JH recently wrote me and asked the following question, "With so many temp agencies out there, I don't know which is/isn't good. I was wondering if you could give me the name of the temp agency you worked with. Thanks so much in advance!"
Thank you for reading my blog! You ask a very good question and I'm so glad you are being proactive with your job hunt and career.
A lot of people ask me this question and this is what I tell everyone. The best strategy is to sign up with every single temp agency in town. When I started out, no one really had a website/blog/Twitter/Facebook/MySpace so I just opened up the YellowPages and called every single one. Lucky for you, there's Google!
You'll find that every major movie studio, tv network, or entertainment company usually has their own in-house temping agency. If a company you want to temp at isn't a huge company, you'll find that there are a handful of temp agencies that stand alone that cater to the remaining companies such as the agencies or production companies. Some good places to start are the Comar Agency, Friedman Agency, and The Grapevine to name a few. You'll also find that there are temp agencies that cater only to the legal field or accounting, but have 2-3 entertainment clients on the off-chance. Don't forget to reach out to those companies too!
Once you find out their email or fax number, they will ask you to submit your cover letter and resume. If they think they can find work for you, they will bring you in. It will take an hour or two to take typing, Word, Excel, and PowerPoint tests. They may ask you to take tests for Outlook, 10-key, or grammar/writing as well. You'll also meet with a recruiter/agent for an interivew portion to discuss your background and what you're looking for. Some agencies will completely reformat your resume (with your final approval for accuracy) for you to their style/liking or will ask you to revise your resume to their standards. Sometimes it will take a week or two to be called in for an interview/testing appointment. You may also have to pay for your own 1-2 hour parking while you are meeting with these agencies because they don't offer validated parking. They will ask you what other temp agencies you are working through, what other jobs you recently applied to, and how much you make to make sure no one's time is wasted and to prevent from you being submitted to the same job 3 times.
You'll find some temp agencies are very elite in who they will allow to work for them. It's rumored that some places won't take anyone green at all. The very good temp agencies will call you for work every morning instead of making you call them. Good temp agencies will also keep in mind what your career goals are and what you want. (I was once offered a job. However, the catch was, I had to accept it on the spot without an interview, without meeting any co-workers, or knowing anything about the job. All I knew was the department and my job title. I said no. It didn't sit well with me that the usual interview process wasn't in place.)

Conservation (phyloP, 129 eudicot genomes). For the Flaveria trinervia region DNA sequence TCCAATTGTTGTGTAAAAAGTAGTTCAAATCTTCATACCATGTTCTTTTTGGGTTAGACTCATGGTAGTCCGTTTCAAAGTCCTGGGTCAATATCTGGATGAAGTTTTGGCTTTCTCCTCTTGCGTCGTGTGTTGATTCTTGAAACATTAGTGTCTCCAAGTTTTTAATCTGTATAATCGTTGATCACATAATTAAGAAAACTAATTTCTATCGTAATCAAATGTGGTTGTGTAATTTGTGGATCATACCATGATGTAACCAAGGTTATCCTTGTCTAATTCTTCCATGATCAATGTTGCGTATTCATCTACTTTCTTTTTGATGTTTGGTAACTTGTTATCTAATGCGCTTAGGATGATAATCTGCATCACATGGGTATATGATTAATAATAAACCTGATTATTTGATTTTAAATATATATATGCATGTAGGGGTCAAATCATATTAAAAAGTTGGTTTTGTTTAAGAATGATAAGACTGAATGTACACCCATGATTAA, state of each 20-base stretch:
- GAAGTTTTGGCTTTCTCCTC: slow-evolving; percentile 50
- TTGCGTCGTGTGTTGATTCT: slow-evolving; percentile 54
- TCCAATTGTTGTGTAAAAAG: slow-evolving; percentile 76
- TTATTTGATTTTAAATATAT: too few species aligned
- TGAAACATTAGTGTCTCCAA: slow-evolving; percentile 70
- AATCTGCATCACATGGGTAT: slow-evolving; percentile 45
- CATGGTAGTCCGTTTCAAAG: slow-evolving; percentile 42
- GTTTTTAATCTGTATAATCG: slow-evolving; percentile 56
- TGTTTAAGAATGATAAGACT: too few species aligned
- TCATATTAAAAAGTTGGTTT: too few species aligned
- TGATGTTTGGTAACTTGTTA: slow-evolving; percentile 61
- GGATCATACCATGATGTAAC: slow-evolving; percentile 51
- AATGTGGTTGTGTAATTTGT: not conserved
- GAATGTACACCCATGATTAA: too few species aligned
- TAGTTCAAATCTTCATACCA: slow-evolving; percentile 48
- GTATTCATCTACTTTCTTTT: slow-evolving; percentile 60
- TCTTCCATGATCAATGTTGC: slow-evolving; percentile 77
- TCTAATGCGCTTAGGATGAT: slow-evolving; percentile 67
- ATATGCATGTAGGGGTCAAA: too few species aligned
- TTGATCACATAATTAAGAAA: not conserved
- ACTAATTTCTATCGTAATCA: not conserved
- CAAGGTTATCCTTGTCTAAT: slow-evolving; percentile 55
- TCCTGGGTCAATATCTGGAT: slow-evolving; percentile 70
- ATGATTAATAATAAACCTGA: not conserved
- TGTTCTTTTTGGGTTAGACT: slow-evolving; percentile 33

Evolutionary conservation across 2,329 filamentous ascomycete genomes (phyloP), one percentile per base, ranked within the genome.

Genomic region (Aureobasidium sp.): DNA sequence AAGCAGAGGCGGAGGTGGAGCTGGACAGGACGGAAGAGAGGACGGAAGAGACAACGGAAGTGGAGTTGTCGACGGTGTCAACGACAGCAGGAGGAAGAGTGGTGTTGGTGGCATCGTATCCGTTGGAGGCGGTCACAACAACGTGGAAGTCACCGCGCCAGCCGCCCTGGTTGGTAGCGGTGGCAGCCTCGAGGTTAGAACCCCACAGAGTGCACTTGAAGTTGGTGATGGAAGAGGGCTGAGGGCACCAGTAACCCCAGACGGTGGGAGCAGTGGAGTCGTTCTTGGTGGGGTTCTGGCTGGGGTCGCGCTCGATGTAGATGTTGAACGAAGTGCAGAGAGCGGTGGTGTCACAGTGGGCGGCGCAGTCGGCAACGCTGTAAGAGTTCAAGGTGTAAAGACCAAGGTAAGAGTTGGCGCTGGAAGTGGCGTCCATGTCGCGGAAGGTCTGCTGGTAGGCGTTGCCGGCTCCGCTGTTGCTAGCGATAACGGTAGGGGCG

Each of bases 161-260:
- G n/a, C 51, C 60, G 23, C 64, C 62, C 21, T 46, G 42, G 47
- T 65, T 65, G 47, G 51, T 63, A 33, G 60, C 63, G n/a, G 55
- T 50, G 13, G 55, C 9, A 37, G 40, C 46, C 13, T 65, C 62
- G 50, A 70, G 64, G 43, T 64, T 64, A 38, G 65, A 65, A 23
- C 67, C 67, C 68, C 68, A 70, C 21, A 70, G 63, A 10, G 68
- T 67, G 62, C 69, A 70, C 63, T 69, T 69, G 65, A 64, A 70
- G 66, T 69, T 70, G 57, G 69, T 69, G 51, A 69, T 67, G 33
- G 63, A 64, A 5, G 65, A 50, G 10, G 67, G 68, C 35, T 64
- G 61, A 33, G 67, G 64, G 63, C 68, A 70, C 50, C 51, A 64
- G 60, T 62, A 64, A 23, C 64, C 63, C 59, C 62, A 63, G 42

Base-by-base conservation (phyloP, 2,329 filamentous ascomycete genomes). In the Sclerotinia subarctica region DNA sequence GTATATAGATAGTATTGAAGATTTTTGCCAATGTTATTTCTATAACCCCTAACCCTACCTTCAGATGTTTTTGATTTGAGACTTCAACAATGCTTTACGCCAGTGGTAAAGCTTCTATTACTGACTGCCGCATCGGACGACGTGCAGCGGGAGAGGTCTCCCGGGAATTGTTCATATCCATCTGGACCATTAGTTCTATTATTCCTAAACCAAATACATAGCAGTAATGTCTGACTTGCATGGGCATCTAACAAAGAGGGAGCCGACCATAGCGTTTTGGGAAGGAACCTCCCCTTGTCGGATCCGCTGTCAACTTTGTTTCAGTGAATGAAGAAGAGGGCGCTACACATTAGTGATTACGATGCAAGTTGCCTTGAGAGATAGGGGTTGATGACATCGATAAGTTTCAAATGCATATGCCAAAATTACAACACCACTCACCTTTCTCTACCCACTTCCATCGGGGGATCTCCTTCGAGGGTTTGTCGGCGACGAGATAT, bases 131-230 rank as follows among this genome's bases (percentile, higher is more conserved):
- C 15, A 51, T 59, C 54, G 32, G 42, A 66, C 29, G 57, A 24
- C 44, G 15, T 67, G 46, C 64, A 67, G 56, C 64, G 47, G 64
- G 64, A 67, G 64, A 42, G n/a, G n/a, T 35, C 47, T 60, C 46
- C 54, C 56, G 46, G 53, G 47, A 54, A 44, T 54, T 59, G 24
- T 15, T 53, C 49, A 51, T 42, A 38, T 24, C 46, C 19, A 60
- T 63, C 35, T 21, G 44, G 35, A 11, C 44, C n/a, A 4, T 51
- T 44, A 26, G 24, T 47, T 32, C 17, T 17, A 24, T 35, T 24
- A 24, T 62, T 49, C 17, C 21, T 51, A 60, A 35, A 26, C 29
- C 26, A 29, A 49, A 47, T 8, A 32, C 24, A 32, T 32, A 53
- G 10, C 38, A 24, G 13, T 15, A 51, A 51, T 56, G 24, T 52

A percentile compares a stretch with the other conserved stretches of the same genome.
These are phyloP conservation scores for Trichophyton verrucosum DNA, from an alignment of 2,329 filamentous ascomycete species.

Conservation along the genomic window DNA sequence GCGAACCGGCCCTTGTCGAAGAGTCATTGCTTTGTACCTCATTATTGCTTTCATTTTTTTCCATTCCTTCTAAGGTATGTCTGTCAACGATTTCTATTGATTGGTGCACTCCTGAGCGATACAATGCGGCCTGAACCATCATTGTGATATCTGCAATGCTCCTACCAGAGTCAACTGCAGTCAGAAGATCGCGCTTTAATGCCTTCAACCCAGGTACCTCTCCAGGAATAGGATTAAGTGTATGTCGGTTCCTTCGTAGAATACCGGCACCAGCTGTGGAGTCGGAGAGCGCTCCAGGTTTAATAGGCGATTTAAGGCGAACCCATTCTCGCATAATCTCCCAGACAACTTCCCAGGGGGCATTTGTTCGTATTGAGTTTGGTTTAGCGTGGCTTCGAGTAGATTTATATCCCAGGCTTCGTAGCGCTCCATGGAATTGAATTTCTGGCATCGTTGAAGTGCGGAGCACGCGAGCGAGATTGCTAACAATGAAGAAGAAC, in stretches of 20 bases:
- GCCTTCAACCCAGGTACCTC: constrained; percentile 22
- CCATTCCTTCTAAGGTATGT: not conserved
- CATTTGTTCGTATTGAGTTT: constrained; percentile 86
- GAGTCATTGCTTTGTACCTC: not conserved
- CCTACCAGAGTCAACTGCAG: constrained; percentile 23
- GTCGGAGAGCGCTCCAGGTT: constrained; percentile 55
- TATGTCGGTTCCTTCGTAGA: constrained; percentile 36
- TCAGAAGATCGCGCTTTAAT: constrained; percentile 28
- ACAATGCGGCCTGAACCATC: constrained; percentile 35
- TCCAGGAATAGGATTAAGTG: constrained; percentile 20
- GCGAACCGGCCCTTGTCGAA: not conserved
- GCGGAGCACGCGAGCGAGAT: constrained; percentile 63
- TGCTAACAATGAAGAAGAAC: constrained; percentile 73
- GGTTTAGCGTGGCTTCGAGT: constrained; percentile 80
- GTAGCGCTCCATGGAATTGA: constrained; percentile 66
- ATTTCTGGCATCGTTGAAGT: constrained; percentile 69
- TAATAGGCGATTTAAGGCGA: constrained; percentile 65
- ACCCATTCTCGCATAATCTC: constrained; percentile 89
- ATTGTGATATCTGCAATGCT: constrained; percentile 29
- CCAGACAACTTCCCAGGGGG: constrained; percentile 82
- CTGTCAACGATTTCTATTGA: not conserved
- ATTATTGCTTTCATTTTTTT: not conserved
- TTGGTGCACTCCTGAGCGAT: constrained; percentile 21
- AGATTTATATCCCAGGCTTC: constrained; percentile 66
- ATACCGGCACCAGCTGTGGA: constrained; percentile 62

Other things to keep in mind... It's best to choose temp agencies that are near your house. Very often, you'll get a call at 8am saying they need you to start at 9am. They are less likely to pick you for a Valley assignment if you live on the Westside, if at all. Take every assignment offered to gain exposure so they get used to working with you regardless of the field (tv, film, radio, internet, PR, talent management, music). Your goal when temping isn't a full-time job, but to first prove you are a good worker, get more assignments, get better assignments, and become the top candidate on their list once openings arise. It's also your chance to see if you like the company, the corporate culture, and if it's the right fit. Be prepared for very slow days. Whatever task they assign you, do it correctly, quickly, and happily. Prove you are good at the mundane boring stuff so they will think about giving you juicier tasks. And realize sometimes there isn't a lot to do but answer the phone and take messages.
All the typical rules apply when on a temp assignment that apply to a full-time job. Don't be late, call in sick appropriately (but bring in a doctor's note so they don't think you are interviewing), dress business casual or for the office you work in, don't see your temp job as a place to schmooze, network, or sell your screenplay/etc. You get the picture.
Here are some ways to stand out above the rest aside from a very-well written cover letter and resume. If you have written letters of recommendation give the temp agency copies. Also, spruce up your LinkedIn profile and have a lot recommendations there with 360 views. Sign up with Brazen Careerist and start a blog (see mine and link to me) so you have a web presence. 99% of temp jobs are for assistant, PA, or similar type positions. Make sure your resume reflects those necessary skills, even if when you did it was at an internship. (My resume when I started out had both college and high school internships so that I could utilize the full page. Some might question the high school portion but it was very relevant - I was a journalist and on-air so I had reels and writing samples if requested. All of my previous work experience was in the field of education so it was listed, but not emphasized.)
Right now there might be fewer temping assignments, but the majority of job openings I've seen in the entertainment industry are for people just out of college. They are all entry-level so things are on your side, JH! Feel free to ask more questions and I hope to read about your journey through a Brazen Careerist blog.